This reminds me a bit of Cal Newport's material on this subject. (He teaches computer science and runs the popular blog "Study Hacks".) Cal is also a big advocate of structured daily planning. Here's one representative post about the subject: Personally, I've never been able to hold fast to a rigid daily plan, but I certainly endorse the first two features of goal-setting that you mention. Vague goals that are very far off in the future don't tend to be motivating. They need to be concrete (so that they have clear conditions for failure and success), and they need to be relatively short term so that you don't keep putting off progress. I will add that imposing artificial deadlines (for example, by targeting a CFP for a journal or conference) can aid in staying on task with various projects in the absence of a rigid daily schedule.
Thanks, Michael. That's very helpful.
Hi Amanda, So first, the letters that I wrote as a grad student were not for philosophy graduate school. In fact, I have never been asked to write a letter for a graduate philosophy program. Letters I wrote as an ABD grad student were for (1) jobs the students were applying for, (2) applications for scholarships or other academic awards, and (3) law school. Some of these job and scholarship apps were successful. The law school letter was written for the best student I ever had: he had taken multiple courses from me, and I wrote a very detailed account of our interactions and the skills he had that would not show up merely in his transcripts, LSAT scores, etc. Anyway, that student got into a bunch of excellent law programs and later listed me as a character reference for the Bar Exam. Maybe my letter made no difference to the outcome, but the evidence would suggest my letter didn't hurt his chances either -- it's not clear to me he would have been better off with a far less detailed letter from a faculty member that barely knew him, and he told me as much in person when we discussed the matter. By "best results," I just mean that the letters do not read like great endorsements. If I were reading them, I would think that they sent the subtle message that the student wasn't a great pick -- since letters of rec are often embellished, "decent" letters come across as being weak.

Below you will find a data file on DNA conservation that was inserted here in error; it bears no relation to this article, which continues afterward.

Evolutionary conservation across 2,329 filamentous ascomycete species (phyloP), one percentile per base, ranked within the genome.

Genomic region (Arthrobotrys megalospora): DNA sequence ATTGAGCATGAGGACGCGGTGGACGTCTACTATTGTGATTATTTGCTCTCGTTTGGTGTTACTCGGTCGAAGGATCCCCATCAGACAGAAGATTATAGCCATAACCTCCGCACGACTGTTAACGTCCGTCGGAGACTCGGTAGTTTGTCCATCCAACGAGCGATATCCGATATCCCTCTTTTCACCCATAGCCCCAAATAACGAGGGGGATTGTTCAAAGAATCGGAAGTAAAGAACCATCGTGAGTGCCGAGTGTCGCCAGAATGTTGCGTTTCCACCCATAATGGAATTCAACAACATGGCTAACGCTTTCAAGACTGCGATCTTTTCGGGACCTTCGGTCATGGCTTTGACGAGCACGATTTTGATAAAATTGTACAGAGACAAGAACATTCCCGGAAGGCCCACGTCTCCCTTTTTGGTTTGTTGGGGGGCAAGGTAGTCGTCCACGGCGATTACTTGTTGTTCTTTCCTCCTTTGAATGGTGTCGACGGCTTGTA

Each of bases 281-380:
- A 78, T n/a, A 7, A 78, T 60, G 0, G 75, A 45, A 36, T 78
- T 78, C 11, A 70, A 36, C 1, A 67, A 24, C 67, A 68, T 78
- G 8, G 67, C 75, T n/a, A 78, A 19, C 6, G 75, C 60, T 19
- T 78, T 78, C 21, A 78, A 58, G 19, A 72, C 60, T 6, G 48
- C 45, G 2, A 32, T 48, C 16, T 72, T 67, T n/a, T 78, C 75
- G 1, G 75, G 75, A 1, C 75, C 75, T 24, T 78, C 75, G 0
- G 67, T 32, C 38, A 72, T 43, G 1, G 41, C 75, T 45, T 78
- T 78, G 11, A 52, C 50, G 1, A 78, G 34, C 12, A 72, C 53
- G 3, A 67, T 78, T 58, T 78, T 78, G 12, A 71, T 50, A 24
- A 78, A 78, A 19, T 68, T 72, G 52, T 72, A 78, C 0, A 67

I had the same problem that Josh seems to be experiencing when I was early in my teaching career. Generally, it was a spring semester phenomenon and occurred after student came back from spring break -- no one wants to get back to work after a week off, and the improving weather makes them want to get outside rather than spend their days cooped up in a classroom talking philosophy. Here are two strategies to counter it. First, save at least one really interesting topic for the last third of the course. Whatever you're most passionate about, save those two weeks for the last month of class. As a concrete example, I am saving apatheism (a topic I have published on) for the last month of my philosophy of religion course this semester. Second, to reiterate a point made by D, design the course so that it has an arc of sorts and culminates to something meaningful at the end of the term. If done effectively, this keeps students engaged because they want to see how the course will end. If you discover things are going badly in a particular semester despite trying to do these things, then I'd recommend trying to break up the routine. Take a week where you do something different to try to jar students out of their intellectual lethargy.
Glad you put this together. I'll be very interested to see the results.
It's not about academic writing, but I have always found Stephen King's _On Writing_ to be a great resource in this regard. Many of the general rules he discusses will make your writing clearer and more focused if you follow them in your own work, whether it's fiction or non-fiction. As for more philosophy-specific writing guides, there are quite a few floating around online. I recently came across this one from Harvard: If these turn out to be too basic to suit the inquirer's needs, then I think Marcus is right: the most likely thing that's needed is just more practice. There aren't many shortcuts to getting better at writing: you get better at it gradually over time.